How Can I Convert My Existing Workloads to Run on Scale HC3

  • A: There are several options for converting existing workloads to run on HC3. For Windows and Linux VMs, Scale has partnered with Carbonite and their Double-Take product to offer HC3 Move which can be used to migrate physical (P2V) and virtual (V2V) workloads onto HC3. It requires near zero downtime and gives the user ultimate control of deciding when to cut over from their source machine onto the HC3 platform.

    In addition to HC3 Move, any backup solution that supports full system bare metal recovery can be used to transfer workloads onto HC3. In some cases virtual machine formats like VMDK can be directly imported to HC3 from other hypervisors (Veeam Example).

    For those users who would like assistance in the migration, Scale also offers services that can do everything from showing end users how to use the HC3 Move tool while performing a single migration (Quickstart service) to performing the entire migration in a full services engagement.

    For more information on other Migration processes and troubleshooting, on the Scale customer or partner portal search for the following documents:

    x2v concepts - P2V/V2V Concepts for the Scale HC3 Cluster

    on that page you will also find information on some additional tools including:

    clonezilla - P2V and V2V Migrations with Clonezilla and HC3

    • Free open source tool that can migrate existing physical and virtual machines into HC3 VMs

    P2V/V2V with Acronis and the Scale HC3 Cluster

    Other documents available include:

    foreign vm import - Import a Foreign VM or Appliance into HC3 Using the HC3 Web Interface

    More information on Migration to HC3.

  • qemu-img is actually what HyperCore OS uses internally when it is doing both import and export of VM's to/from HC3. As a result, if you use the "foreign VM import" process referenced above, it leverages the fact that if you simply rename a vmdk for example to a qcow2 file extension (that HC3 expects) and then import it, qemu-img will actually detect that the disk contained in file is really a VMDK and do that conversion automatically for you saving a step!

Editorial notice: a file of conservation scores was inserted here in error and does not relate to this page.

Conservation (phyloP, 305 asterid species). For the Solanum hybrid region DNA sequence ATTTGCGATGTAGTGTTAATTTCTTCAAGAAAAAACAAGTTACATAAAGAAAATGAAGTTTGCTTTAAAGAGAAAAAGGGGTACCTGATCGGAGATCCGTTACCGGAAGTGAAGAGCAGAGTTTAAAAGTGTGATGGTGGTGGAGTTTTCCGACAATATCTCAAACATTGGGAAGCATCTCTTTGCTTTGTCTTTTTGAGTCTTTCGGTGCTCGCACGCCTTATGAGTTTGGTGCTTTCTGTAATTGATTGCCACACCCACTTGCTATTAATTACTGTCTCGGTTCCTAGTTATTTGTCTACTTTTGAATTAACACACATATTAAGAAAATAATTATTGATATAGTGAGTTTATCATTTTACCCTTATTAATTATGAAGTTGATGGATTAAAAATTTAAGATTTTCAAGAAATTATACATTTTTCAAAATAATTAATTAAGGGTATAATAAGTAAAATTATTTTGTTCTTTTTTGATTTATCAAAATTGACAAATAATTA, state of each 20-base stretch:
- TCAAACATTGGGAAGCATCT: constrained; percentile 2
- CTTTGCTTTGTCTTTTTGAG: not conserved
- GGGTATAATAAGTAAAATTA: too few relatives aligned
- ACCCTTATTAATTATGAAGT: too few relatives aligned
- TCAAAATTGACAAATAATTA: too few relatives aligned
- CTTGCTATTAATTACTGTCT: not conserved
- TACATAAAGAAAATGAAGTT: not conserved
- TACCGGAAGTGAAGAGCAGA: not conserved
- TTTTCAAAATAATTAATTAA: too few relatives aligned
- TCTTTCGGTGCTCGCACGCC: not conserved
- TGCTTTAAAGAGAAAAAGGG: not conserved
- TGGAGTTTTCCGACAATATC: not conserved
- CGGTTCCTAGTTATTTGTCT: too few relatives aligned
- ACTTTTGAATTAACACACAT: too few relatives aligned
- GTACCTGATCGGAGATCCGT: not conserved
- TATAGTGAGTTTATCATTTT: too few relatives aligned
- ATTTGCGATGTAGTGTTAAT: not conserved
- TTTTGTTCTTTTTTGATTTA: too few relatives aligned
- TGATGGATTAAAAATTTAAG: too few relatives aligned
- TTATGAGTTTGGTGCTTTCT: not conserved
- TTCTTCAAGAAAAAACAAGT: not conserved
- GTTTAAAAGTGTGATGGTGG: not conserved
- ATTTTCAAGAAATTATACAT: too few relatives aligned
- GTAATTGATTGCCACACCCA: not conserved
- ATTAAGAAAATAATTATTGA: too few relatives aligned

One other benefit of letting HC3 do the conversion is that it will convert to the right qcow2 format for that HC3 version automatically. if you are doing the pre-conversion using qemu-img on windows (or linux for that matter), you may want to run the qemu-img info on an empty HC3 exported qcow to see what flags it has and try to match them. depending on the version of HC3 and version of qemu for windows you are using I have seen cases mostly with older versions of HC3 where you need to specify the compat version to match something like this:

    qemu-img convert -p -O qcow2 -o preallocation=metadata,compat=0.10 source-image.qcow2 output-image.qcow2 

    (this was an older version of HC3)

    On a very new version of HC3 as of this post it looks like compat: 1.1. I got tired messing with stuff like that and the extra step so now I always start with renaming the virtual disk files to .qcow2 extension and try letting HC3 figure it out first at least which generally works. (VHDX may be the exception ... and of course you have to get into the "right" vmdk format in some cases as there are lots of different vmdk formats)

    Another tip / FAQ - if you ever have a .OVA file, generally a virtual appliance, that is just a tar archive that you can expand and inside there will be a virtual disk file, usually .vmdk but sometimes .img format that you can convert/import into HC3 using the above processes.

    Of course ALL of this is just getting HC3 to see the virtual disk. The OS on that virtual disk has to have the right drivers_ active_ to be able to boot on HC3 which either means that it has virtio drivers pre-installed and set to boot (if "performance" drivers are selected when creating the VM) or IDE drivers (if "compatible" drivers are selected ... and for windows mergeide.reg was run before migration.) Linux is generally just automatic but Windows will result in a 7B BSOD if a driver for the boot disk isn't active on the imported virtual disk.